This blog is not a criticism of the current landscape but a reality check of pathways for the Pharma industry, the largest emitter per kilo (2), has to take to minimize or eliminate and achieve Net-Zero (1) emissions. It is not going to be easy due to internal and external challenges.
Climate Change/Global Warming:
Over the years scientists, engineers and business professionals have made significant discoveries to advance the world to where we are today. Our lives have been facilitated by most of the discoveries and innovations. We are grateful to all who have made this possible. It is time that we do something for the generations to come especially when it comes to global warming (3). Our deeds will be our legacy. Perspectives shared are my own and are not influenced financially or otherwise by any governmental or non-governmental or regulatory body.
Incorporation of elements of Climate change conference in Glasgow (7) has recently appeared on Pharma’s goals. In furtherance to my earlier perspective (1), pharma will have to be proactive and do what is necessary if it wants to preserve our environment and address issues related to global warming (3). Pharmaceutical industry like others has its “once in life time opportunity” to significantly lower its emissions. Effort would be needed.
Recently few brand drug pharmaceutical companies have put forth their plans (8, 9). A review of the proposed plans indicate that emphasis of majority of the companies is on energy conservation. My conjecture is that these programs to achieve “Net Zero” have not even touched the tip of the iceberg.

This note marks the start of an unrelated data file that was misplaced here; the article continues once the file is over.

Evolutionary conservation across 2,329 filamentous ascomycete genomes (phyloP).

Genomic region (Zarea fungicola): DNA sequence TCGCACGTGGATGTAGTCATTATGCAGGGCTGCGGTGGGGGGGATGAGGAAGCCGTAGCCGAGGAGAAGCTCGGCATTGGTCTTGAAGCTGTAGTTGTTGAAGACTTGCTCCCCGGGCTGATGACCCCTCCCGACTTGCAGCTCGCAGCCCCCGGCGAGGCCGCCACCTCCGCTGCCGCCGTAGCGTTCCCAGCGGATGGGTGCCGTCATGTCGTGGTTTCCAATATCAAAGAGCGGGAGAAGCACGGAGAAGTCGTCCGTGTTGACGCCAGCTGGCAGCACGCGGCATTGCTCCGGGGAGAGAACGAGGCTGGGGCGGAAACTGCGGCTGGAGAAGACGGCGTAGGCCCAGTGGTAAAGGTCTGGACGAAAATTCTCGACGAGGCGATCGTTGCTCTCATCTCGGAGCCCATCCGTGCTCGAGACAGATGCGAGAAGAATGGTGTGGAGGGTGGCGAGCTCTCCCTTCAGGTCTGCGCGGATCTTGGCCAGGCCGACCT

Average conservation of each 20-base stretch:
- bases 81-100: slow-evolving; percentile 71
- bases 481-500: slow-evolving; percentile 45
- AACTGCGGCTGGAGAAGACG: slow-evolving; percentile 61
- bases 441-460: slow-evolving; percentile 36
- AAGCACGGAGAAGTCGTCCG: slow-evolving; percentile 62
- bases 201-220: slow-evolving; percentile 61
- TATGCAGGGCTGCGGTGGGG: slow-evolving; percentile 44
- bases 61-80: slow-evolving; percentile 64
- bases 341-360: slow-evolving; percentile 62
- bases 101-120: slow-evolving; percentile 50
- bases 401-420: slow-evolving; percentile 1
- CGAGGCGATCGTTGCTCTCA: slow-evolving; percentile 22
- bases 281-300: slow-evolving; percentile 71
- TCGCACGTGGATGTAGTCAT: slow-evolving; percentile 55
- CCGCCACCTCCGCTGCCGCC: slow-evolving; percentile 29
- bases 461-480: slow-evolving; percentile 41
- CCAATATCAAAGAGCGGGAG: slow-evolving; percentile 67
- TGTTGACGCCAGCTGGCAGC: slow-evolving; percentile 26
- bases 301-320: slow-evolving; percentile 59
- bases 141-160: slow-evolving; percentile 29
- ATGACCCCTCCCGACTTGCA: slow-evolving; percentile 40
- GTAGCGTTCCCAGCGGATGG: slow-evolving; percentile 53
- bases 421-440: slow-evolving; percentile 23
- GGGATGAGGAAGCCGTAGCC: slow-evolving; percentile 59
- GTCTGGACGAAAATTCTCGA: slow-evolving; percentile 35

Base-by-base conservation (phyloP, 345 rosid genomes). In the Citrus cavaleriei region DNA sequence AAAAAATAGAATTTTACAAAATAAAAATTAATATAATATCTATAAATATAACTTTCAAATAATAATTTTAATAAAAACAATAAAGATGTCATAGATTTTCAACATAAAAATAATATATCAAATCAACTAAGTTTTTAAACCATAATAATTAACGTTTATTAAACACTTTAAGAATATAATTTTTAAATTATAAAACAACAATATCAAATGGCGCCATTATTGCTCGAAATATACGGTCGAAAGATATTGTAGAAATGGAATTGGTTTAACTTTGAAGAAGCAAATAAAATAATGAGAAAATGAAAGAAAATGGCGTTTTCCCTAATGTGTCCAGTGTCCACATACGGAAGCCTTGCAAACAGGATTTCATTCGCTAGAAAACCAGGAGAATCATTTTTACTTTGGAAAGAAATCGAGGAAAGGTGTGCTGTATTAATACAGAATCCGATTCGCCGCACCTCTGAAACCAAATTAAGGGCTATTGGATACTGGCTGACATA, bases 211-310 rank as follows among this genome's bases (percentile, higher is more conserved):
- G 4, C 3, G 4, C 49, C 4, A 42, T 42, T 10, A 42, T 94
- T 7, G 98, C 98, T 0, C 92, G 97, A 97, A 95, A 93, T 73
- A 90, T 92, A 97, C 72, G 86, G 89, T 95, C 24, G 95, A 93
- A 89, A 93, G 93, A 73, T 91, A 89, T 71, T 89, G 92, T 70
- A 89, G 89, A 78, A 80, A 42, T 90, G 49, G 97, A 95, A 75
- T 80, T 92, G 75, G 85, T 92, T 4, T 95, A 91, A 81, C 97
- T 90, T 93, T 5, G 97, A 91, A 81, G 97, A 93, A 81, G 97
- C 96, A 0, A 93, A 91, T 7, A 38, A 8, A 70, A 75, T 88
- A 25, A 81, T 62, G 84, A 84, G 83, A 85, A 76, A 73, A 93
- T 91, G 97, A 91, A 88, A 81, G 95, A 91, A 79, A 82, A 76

The following triumvirate has to act in unison if anything meaningful has to happen in pharma’s effort for reduction of global warming (3). Each will face challenges if anything meaningful has to happen. Question is how they will cooperate to reduce global warming (3).
Current Business Model and Manufacturing technologies:
- Current business model
- Manufacturing technologies
- US Food and Drug Administration and other regulators
Before we review the pathways to minimize/reduce pharma’s E-Factor, we need to review how did we get to this stage. Discussion is applicable to brand and generic drugs. Biotech drugs are new to the landscape but their process manufacturing execution is similar to the methods of small molecules. Some may disagree but the same engineering principles apply to their manufacture also.
About one hundred years ago the fine and specialty companies of the era started with producing dyes. These companies saw a much higher value in drugs and opted to become pharmaceutical companies (10). Chemistries and manufacturing methods for the active pharmaceutical ingredients (API) are same or similar to what were/are used for dyes, additives for the plastic, food, oil, paint and flavors and fragrances. Same or similar chemistries, unit processes (11) and unit operations (11) are used for manufacturing of most of these products. With these similarities and the equipment being available, it was and has been easy to use the existing equipment (12,13) to produce APIs and formulate them to a dose form.
The only difference between drug molecules and other fine/specialty chemicals is that the drugs have to meet and comply with different and stricter regulations (14). Even with similar/same chemistry and manufacturing lineage many in the pharmaceutical industry treat drug molecules “cut-above” (15) the fine chemical industry products even when It has continued to use its manufacturing practices/methods and equipment inefficiently (16) and still looks down on it with disdain, which is ironic.